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The New Forms of Identity and Access Management

What Makes Next-Generation Identity Management Essential?

The new forms of identity and access management technologies

In one of the opening statements of Identiverse 2018, Ping Identity and Identiverse Chair CEO Andre Durand said that identity is experiencing a Cambrian moment—a period of unprecedented evolution and expansion.

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Indeed, many digital security experts expect identity to absorb and subsume the entirety of the cybersecurity field in the near future. But how? What new forms of identity and access management will grow to prominence? We’ve discussed biometrics, identity governance and administration, multifactor authentication, and privileged access management in the past, but what about the more obscure new forms of identity and access management?

Here are three new forms of identity and access management we think your enterprise needs to follow:


Blockchain is simultaneously the most famous of the new forms of identity and access management and the most contentious. Some experts and plenty of enterprises believe that blockchain will be a panacea for all identity woes, the solution to this era of data breaches. Other experts believe that blockchain can’t possibly live up to those expectations and lack the means to do so in any case.

In either case, everyone can agree on the board theory behind blockchain in identity and access management: Online transactions, as a rule, rely on the disclosure of users’ personal information, usually in the form of login information. These are stored in databases throughout the web, where it could be cloned either by third-parties or by password reuse—putting information in locations outside the knowledge of users.

Obviously, this can lead to all sorts of security issues jeopardizing both the individual user and their place of employment. Compounding this issue are third-parties accessing and exploiting users’ identity information without their knowledge or consent. Legal efforts like GDPR attempt to curtail these issues, but they have not reached global ubiquity.

Again, this is not just a personal issue: employees reuse their passwords so often that their credentials in the wrong place could place your business’ databases and proprietary assets in peril.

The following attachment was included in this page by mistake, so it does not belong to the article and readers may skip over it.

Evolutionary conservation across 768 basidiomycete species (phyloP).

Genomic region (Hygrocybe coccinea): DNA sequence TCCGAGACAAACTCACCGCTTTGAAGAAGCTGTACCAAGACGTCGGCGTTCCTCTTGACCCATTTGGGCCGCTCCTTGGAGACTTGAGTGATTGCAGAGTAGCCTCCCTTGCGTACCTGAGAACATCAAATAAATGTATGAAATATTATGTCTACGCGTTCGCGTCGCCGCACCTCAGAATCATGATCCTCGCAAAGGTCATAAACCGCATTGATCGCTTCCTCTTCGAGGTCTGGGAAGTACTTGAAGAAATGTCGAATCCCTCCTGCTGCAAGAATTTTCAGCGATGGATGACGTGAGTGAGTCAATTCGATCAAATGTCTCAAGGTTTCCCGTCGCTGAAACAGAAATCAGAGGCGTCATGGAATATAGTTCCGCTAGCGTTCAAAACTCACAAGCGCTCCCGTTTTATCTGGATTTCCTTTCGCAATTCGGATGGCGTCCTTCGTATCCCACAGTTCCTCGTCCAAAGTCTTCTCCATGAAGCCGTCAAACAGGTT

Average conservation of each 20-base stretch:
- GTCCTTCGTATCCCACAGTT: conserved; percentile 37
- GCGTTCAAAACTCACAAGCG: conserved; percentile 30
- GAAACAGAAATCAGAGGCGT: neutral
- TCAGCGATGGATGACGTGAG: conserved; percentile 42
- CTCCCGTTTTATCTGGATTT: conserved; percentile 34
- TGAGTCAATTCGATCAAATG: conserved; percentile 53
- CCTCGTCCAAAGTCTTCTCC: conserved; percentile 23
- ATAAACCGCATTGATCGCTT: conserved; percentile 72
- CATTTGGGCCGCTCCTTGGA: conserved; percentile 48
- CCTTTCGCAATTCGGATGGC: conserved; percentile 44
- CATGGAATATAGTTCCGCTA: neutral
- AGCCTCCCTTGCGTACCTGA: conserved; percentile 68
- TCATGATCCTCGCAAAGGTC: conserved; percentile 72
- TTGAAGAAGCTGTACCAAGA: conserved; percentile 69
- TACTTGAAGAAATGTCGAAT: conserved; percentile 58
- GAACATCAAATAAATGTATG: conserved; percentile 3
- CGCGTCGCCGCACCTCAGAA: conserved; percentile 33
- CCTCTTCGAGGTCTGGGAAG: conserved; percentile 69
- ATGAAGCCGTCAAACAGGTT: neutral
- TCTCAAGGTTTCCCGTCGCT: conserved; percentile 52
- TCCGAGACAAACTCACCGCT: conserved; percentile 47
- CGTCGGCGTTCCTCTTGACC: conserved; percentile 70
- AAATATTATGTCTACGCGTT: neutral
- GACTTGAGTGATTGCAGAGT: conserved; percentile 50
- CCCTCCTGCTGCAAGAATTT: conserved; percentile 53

Blockchain aims to solve those issues by allowing enterprises to create encrypted digital identities to replace users’ multiple login credentials akin to single sign-on— ultimately saving their enterprises time and resources. Blockchain identities are also decentralized to prevent hackers getting their hands on them.

Should your enterprise use blockchain to form employees’ credentials? The answer is not quite clear yet. But so much attention and so much investment going into blockchain as an identity and access management solution, it is certainly worth taking note.         

Identity and Access Management Microservices

Microservices are a cloud-based IT resource option that is lightweight and autonomous, and possibly one of the new forms of identity and access management. Much like blockchain, microservice, are decentralized and distributed modules designed run applications as opposed to a more traditional centralized approach. This emphasis on decentralization thus affords microservices the same protection against hackers blockchain theoretically enjoys; they are stronger against external attacks than traditional identity and access management’s singular directories.

Microservices’ architecture allows it to remove single points of identity failure in the network, prevent the unnecessary storage of users’ personal identifying information, and allow for a granularity of network scaling.

Most IAM security experts agree that microservices can’t replace traditional IAM entirely. However, it can facilitate IAM security by breaking up the user directory that would otherwise be a lucrative target for the unscrupulous. It might be worth considering as your enterprise and users scale ever upwards.   

Identity as Perimeter Security

The fact of the matter is that the network as was once understood is changing, and thus the IT perimeter is changing with it. Mobile devices and cloud adoption is pushing enterprises to move away from firewalls as their perimeter security. Instead, perimeter security is becoming one of the new forms of identity and access management.   

In an interview with Dark Reading, Oracle Security SVP Eric Olden noted that moving to the cloud causes enterprise networks to be bombarded with data at a faster volume than manual approach can handle. “We’re past the days of writing a virus,” he said,  “Now we’re talking about very organized operations trying to get identity data.”

The focus must then shift to keeping out unwanted visitors and users from entering your network in the first place. Enter identity: by implementing multifactor authentication at your perimeter, you eliminate the issue of passwords’ insecurity and prevent hackers from cracking your defenses.

Other Resources:

Blockchain vs. Biometrics: Are They Equal Identity Management Innovations?

5 Questions on Blockchain with Vaughan Emery of Atonomi

Is Blockchain the Future of Cybersecurity?

The 10 Coolest IAM and Identity Security CEO Leaders

Privileged Access Credentials (With Identity Automation)

The Importance of Edge Use Access (With Identity Automation)

Managing Third-Party Privileges with Identity Automation

IAM vs CIAM: What’s the Difference?

The Role of Identity in Digital Transformation

The Current State of Biometric Authentication in IAM

Comparing the Top Identity and Access Management Solutions

The 32 Best Identity and Access Management Platforms for 2018

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